Chichen Itza, Yucatan, Mexico

Steven Dutch, Natural and Applied Sciences, University of Wisconsin - Green Bay
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Left and below: countryside on the way to Chichen Itza. Yucatan is surprisingly dry and covered with thin soils and scrubby forest. The karst bedrock keeps it from being wet enough for jungle.
Below: license plates you don't see very often in the U.S.
Left and below: entrance to Chichen Itza

Model Views

Looking south and slightly west. In the foreground is the Ball Court. El Castillo (the main pyramid) is in the center and the Plaza of a Thousand Columns is behind it. Left of the plaza is the Temple of the Warriors.
Looking west from the Sacred Cenote to the pyramid. The Temple of the Warriors and Plaza of a Thousand Columns is left of the pyramid, the Ball Court to the right.
Looking slightly northeast over the Plaza of a Thousand Columns with the pyramid beyond.
Looking east. The "Nunnery" is in the forgeround, the Caracol or Observatory is beyond it with the main pyramid in the distance. The smaller pyramid on the left is the "Ossuary."
Model of the Temple of the Warriors and the Plaza of a Thousand Columns.
Overall view, with the Plaza of the Thousand Columns on the left, the great pyramid in the center, and the ball court on the right. The path to the sacred cenote leads toward the bottom.
Old dredge used in early archeological work in the Sacred Cenote.

El Castillo

The Spanish names for features are somewhat fanciful and don't always reflect the actual function of the feature. The main pyramid is called El Castillo (The Castle).
 
Left: the pyramid was built over an existing temple, which is still accessible. Time and a desire not to spend an hour in sweltering humidity dissuaded me from waiting in line.

 

Left and below: the pyramid steps.

Climbing the Pyramid

According to one site, you can't do this any more because a tourist (an American, from California need I add?) fell and was killed in 2006. Where are the defenders against American cultural imperialism when it comes to the globalization of protecting people from their own actions?

Looking east at the Temple of Venus
Looking south to the Temple of the Warriors and the Plaza of a Thousand Columns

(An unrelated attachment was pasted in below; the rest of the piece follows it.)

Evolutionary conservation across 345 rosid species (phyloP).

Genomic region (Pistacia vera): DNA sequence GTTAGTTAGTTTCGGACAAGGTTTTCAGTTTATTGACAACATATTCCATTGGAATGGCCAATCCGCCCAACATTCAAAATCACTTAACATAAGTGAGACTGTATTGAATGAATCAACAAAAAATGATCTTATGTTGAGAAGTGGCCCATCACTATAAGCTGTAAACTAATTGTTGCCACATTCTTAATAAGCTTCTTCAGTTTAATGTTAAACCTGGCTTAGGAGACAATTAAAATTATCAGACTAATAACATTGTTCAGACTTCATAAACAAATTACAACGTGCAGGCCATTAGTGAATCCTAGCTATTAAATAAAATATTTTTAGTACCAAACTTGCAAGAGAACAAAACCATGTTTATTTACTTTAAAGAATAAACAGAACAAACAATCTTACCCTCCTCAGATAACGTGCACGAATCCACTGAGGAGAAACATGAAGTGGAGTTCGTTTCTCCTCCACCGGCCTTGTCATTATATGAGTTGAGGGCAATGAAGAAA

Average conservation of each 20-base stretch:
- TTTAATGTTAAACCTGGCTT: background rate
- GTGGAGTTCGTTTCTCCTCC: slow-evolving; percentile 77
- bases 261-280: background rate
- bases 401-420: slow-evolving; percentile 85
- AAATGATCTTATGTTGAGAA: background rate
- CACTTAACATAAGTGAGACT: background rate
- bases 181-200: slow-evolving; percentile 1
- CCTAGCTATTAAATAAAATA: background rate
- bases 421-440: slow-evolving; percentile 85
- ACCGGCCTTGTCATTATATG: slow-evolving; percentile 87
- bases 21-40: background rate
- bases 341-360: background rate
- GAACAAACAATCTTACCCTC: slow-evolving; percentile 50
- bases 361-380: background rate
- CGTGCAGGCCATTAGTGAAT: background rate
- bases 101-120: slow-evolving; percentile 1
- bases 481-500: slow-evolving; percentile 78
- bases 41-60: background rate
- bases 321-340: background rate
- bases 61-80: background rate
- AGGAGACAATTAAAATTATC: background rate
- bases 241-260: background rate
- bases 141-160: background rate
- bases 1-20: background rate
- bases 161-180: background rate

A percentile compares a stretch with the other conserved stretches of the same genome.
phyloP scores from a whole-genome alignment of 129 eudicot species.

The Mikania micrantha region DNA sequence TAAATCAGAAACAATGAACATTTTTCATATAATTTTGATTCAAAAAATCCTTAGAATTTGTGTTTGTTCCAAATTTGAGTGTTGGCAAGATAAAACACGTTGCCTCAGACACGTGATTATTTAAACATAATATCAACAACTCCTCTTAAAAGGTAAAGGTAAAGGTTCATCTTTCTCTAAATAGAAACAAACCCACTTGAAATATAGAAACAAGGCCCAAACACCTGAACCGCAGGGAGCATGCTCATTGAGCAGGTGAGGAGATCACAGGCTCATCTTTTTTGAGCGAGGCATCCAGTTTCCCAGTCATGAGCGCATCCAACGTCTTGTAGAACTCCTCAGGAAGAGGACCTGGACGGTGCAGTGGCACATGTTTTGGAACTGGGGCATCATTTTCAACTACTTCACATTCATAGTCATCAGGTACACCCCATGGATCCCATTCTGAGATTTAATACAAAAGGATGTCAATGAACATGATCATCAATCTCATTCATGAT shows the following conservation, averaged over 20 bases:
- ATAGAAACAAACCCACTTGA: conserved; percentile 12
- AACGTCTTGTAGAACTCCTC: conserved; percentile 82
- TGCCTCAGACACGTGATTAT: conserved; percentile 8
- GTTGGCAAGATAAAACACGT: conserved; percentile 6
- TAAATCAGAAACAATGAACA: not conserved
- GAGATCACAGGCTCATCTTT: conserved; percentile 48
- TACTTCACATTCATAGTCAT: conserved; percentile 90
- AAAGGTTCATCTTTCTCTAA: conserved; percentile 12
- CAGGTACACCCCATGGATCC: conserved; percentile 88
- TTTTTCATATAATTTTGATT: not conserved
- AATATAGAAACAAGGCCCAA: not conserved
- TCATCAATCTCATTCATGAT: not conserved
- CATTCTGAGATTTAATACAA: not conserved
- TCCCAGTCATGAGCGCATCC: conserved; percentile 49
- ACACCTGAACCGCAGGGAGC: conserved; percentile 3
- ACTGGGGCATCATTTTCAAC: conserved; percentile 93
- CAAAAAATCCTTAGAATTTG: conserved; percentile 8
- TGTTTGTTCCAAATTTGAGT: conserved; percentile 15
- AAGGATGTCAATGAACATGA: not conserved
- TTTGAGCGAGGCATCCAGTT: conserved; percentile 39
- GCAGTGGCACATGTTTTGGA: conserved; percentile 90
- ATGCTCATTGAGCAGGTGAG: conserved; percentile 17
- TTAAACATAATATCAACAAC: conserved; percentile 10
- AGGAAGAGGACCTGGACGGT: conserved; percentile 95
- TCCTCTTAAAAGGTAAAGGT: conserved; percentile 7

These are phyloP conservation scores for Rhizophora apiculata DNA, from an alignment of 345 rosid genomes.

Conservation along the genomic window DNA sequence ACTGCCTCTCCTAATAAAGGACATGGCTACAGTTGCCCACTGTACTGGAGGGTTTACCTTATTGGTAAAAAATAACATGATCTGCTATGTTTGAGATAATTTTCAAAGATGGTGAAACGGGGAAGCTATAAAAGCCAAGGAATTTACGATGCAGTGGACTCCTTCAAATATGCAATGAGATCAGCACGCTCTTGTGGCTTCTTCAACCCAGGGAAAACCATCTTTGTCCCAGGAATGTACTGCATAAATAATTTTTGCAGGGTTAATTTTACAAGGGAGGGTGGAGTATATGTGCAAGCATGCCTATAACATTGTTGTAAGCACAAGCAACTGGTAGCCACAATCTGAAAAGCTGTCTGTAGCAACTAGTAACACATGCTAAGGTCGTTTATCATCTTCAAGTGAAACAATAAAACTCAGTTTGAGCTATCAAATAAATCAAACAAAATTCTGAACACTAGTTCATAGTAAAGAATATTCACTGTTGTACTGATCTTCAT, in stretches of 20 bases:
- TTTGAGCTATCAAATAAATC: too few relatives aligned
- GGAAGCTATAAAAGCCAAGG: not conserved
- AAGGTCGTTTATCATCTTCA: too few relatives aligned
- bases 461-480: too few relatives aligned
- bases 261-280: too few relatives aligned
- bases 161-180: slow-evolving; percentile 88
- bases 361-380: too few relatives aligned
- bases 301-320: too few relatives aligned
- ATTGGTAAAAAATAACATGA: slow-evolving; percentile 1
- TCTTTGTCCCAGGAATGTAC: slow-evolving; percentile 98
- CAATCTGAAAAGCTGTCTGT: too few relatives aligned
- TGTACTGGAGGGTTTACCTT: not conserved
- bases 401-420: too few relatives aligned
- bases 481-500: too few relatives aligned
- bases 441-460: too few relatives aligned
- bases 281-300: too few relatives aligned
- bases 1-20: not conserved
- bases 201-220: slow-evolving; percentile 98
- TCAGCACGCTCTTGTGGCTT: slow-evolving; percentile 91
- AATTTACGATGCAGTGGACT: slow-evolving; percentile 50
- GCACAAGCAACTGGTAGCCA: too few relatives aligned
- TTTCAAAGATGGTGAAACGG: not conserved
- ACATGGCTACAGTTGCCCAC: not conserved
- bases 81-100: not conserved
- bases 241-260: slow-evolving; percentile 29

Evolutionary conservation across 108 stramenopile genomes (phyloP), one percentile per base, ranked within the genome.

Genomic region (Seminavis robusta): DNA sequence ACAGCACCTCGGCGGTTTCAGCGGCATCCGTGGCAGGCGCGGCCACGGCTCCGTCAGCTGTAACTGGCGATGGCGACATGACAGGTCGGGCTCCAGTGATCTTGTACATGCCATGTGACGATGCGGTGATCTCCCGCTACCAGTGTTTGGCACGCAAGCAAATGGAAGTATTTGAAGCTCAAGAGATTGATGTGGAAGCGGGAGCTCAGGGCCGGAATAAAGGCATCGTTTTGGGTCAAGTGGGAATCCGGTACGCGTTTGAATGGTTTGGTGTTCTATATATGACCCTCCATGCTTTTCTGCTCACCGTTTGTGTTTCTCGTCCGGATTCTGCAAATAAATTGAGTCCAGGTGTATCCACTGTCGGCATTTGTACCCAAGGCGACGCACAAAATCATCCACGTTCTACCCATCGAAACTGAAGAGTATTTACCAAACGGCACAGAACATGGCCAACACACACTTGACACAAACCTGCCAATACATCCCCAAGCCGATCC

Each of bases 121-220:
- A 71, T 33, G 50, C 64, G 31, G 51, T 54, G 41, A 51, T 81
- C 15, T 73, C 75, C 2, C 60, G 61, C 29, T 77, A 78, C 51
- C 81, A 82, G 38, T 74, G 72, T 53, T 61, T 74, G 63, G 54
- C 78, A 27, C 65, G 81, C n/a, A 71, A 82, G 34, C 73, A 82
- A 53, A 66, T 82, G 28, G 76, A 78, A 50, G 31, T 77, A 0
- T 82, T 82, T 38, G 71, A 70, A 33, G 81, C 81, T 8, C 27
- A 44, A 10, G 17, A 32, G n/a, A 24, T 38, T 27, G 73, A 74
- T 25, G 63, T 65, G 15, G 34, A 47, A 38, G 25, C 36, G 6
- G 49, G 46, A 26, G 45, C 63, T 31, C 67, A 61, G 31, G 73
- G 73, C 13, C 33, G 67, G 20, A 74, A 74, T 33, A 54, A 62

Looking north at the ball court and the Temple of the Jaguars.
Left and below: the temple atop the pyramid.
Left: corbelled roofs like this were the only way the Maya knew to span wide openings with stone.

Temple of the Jaguars

Temple of Venus

Temple of the Warriors

So called for the sculptures of warriors on its pillars. At the top is a reclining statue of Chac-Mool, unfortunately not available for close inspection.
  
 

Plaza of a Thousand Columns

The "Ossuary"

The Caracol (Observatory)

The Caracol (Spanish for "snail") is so called because of the winding stairway within. It seems to have been an ancient astronomical observatory. Access was closed when these pictures were taken in January 2004.

The "Church" and "Nunnery"

Left and below: the Nunnery, more massive than beautiful

Other Buildings

Left and below: this shelter protects the reliefs and paintings below.

The Ball Court

A small temple occupies the eastern end of the court.
The four photos below show the "scoring rings." It is generally believed players had to maneuver the ball without using their hands and scored by sending the ball through the rings.
Above: the Temple of the Jaguars occupies the southwest corner of the court. Below: views of the main pyramid from the end of the ball court.

Sacred Cenote

The Sacred Cenote is a large sinkhole in the limestone
Left: limestone is never far below the surface in Yucatan.

Sound and Light

A sound and light show illuminates the pyramid at night. The bright star above the pyramid is Sirius, and the star at left center is Canopus.
 
Left and below: moonrise
Left and below: night views of the entrance.

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Created 28 March 2007, Last Update 02 July 2012

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